U.S. Fed cuts rates to near zero amid coronavirus fears
WASHINGTON, March 15 (Xinhua) -- The U.S. Federal Reserve on Sunday cut its benchmark interest rate by a full percentage point to near zero and pledged to increase its bond holdings by at least 700 billion U.S. dollars amid mounting fears over the coronavirus outbreak.
"The coronavirus outbreak has harmed communities and disrupted economic activity in many countries, including the United States," the Fed said Sunday afternoon in a statement, adding global financial conditions have also been "significantly affected."
The central bank noted that the effects of the coronavirus will "weigh on" U.S. economic activity in the near term and pose risks to the economic outlook. Therefore, the Federal Open Market Committee (FOMC), the Fed's policy-making committee, decided to lower the target range for the federal funds rate to 0-0.25 percent.
"The Committee expects to maintain this target range until it is confident that the economy has weathered recent events and is on track to achieve its maximum employment and price stability goals," said the Fed.
The Fed also said that it will increase its holdings of Treasury securities by at least 500 billion dollars and its holdings of agency mortgage-backed securities by at least 200 billion dollars over coming months.
"The Federal Reserve is prepared to use its full range of tools to support the flow of credit to households and businesses and thereby promote its maximum employment and price stability goals," the central bank said.
The Fed's latest action came less than two weeks after it slashed rates by a half percentage point in an emergency move that failed to reassure nervous investors.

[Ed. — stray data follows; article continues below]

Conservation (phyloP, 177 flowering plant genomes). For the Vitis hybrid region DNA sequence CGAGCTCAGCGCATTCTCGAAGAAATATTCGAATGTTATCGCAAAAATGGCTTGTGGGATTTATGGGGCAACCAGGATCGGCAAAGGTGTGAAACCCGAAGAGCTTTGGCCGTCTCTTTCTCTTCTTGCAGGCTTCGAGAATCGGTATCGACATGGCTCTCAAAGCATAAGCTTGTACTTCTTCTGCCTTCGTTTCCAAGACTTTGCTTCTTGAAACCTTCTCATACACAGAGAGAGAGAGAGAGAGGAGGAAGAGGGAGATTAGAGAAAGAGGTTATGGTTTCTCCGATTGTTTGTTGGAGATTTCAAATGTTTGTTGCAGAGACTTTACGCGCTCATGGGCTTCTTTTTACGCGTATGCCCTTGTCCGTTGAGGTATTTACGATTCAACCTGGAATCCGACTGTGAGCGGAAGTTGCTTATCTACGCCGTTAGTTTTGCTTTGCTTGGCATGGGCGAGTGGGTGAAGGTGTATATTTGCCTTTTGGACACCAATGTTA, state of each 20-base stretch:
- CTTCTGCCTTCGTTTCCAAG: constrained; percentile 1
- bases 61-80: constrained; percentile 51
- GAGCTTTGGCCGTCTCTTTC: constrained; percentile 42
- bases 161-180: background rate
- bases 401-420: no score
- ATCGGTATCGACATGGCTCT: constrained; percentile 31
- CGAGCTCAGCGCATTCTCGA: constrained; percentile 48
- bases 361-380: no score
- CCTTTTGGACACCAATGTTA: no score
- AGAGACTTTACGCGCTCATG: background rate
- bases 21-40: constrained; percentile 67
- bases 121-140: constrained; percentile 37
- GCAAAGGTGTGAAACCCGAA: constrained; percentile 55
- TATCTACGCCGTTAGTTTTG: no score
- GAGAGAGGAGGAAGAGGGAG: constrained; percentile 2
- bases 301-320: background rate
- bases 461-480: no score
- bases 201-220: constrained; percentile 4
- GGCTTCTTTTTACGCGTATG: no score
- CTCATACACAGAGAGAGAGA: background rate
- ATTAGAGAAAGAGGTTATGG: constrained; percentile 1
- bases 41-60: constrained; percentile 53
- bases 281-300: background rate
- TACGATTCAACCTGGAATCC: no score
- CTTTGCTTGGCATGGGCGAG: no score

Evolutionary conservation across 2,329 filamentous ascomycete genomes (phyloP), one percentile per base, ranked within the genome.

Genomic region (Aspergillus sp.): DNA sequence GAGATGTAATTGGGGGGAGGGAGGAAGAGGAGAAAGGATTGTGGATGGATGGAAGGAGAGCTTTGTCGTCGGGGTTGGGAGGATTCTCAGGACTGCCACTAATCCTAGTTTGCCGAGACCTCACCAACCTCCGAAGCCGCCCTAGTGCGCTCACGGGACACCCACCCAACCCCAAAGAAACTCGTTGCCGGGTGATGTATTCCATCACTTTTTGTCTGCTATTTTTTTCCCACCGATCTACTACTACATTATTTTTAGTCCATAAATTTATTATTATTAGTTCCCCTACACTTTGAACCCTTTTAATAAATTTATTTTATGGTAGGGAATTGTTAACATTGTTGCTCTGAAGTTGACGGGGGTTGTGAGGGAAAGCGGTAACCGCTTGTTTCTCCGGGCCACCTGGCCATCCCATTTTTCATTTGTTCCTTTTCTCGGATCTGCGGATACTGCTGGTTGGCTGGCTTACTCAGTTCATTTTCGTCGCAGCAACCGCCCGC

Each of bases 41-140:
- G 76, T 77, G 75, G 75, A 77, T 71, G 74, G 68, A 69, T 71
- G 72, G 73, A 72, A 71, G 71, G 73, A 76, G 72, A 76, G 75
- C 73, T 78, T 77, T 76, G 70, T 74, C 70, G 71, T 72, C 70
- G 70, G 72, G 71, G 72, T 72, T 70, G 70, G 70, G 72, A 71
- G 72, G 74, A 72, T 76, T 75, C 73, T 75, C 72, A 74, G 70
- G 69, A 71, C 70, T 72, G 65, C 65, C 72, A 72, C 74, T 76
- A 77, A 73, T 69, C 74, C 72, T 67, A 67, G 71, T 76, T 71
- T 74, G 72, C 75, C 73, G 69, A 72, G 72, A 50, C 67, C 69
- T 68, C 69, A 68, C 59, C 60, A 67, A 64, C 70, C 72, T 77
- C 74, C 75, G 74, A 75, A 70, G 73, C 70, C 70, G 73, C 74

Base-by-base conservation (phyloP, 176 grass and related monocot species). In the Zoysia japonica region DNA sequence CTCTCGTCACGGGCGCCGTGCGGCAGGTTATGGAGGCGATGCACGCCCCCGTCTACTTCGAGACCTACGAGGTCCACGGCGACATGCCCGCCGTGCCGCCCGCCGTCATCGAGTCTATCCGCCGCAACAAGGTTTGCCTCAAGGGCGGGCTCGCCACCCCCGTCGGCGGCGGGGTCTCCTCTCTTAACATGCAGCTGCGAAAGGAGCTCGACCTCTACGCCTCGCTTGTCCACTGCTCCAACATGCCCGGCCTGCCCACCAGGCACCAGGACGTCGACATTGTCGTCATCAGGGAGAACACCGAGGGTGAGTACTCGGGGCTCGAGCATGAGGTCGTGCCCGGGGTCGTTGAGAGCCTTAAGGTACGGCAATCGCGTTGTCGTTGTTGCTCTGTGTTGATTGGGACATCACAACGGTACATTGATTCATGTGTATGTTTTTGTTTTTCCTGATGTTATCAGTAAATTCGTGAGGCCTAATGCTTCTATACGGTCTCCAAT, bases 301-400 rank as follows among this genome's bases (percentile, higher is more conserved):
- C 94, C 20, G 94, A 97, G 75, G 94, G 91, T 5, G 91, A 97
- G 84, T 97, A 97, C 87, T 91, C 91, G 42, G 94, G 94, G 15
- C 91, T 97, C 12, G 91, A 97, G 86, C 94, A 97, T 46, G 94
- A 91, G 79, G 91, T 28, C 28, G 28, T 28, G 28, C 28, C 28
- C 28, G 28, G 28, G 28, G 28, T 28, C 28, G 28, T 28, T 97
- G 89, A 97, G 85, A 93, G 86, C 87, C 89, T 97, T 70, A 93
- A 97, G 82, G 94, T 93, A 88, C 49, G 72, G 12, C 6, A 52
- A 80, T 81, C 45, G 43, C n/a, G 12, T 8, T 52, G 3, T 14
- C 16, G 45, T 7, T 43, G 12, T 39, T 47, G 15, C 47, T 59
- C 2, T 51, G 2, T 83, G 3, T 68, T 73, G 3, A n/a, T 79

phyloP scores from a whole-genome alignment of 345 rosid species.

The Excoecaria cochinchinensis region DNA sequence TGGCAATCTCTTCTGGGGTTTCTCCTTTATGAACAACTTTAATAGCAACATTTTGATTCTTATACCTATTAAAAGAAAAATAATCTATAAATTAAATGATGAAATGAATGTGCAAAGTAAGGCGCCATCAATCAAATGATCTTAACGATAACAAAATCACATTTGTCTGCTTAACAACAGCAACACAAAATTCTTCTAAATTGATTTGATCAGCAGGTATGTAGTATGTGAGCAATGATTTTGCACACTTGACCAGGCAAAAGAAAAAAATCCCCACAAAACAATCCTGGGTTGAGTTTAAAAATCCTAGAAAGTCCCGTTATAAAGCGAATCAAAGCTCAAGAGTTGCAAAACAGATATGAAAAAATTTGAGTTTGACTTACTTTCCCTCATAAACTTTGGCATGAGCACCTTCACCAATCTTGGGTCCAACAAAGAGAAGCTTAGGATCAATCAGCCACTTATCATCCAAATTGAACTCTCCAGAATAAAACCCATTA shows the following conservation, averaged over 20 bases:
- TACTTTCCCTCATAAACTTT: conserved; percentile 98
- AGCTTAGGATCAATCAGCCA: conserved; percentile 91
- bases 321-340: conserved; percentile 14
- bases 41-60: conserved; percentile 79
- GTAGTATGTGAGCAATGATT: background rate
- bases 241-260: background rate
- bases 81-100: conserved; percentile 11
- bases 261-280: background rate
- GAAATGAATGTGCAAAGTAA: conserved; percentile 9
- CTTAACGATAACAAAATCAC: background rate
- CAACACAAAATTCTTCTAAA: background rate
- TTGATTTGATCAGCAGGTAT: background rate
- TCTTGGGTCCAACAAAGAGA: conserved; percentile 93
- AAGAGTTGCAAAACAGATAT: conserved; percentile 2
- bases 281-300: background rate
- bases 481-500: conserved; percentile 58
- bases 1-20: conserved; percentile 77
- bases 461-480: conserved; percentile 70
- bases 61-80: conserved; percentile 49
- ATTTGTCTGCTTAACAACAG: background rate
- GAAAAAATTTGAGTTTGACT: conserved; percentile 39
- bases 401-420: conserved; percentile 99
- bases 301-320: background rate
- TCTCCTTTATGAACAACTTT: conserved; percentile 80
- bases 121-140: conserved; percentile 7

It also marked the Fed's unprecedented second emergency rate cut since the 2008 financial crisis, as the central bank is scheduled to hold its next policy meeting on Tuesday and Wednesday.
Diane Swonk, chief economist at Grant Thornton, a major accounting firm, said the Fed's latest action is "so important" and will help ease credit market conditions.
"The key is to keep companies and consumer sideswiped by a health crisis afloat and solvent in #COVID19-tainted waters," Swonk tweeted Sunday. "This isn't a banking crisis -- it is a health crisis that we can prevent from militating into a financial crisis."
The United States reported 3,244 COVID-19 cases as of Sunday afternoon with at least 62 deaths, according to the Center for Systems Science and Engineering at Johns Hopkins University.
Economists are predicting that the U.S. economy will contract in the second quarter amid mounting fears about the economic impact of the global spread of the coronavirus.
About 55 business and academic economists recently polled by The Wall Street Journal expect, on average, U.S. gross domestic product (GDP) to contract at an annual rate of 0.1 percent in the second quarter due to the epidemic.
That is a large downgrade from forecasts in February, when those economists expected U.S. GDP growth of 1.9 percent from April to June, the poll showed.
Ryan Sweet, an economist with Moody's Analytics, said the path the U.S. economy heads down could be "darker" than their baseline forecast because of the coronavirus and the uncertainty surrounding the fiscal policy response.
"In our pandemic scenario, the U.S. economy contracts in all four quarters of 2020, with real GDP falling by approximately 1.5 percentage points peak to trough and the unemployment rate rising by 175 basis points," Sweet wrote Thursday in a report.
The Fed on Sunday also announced a series of steps to boost lending, including by lowering the rate charged to banks for short-term emergency loans from its discount window to 0.25 percent from 1.75 percent.
In a global coordinated move by major central banks, the Fed said Sunday in a separate statement that the Bank of Canada, the Bank of England, the Bank of Japan, the European Central Bank, the Federal Reserve, and the Swiss National Bank took action to enhance U.S. dollar liquidity around the world through existing dollar swap line arrangements.
"These central banks have agreed to lower the pricing on the standing U.S. dollar liquidity swap arrangements by 25 basis points, so that the new rate will be the U.S. dollar overnight index swap (OIS) rate plus 25 basis points," the statement said.
The swap lines are available standing facilities and serve as an important liquidity backstop to ease strains in global funding markets, thereby helping to mitigate the effects of such strains on the supply of credit to households and businesses, according to the statement.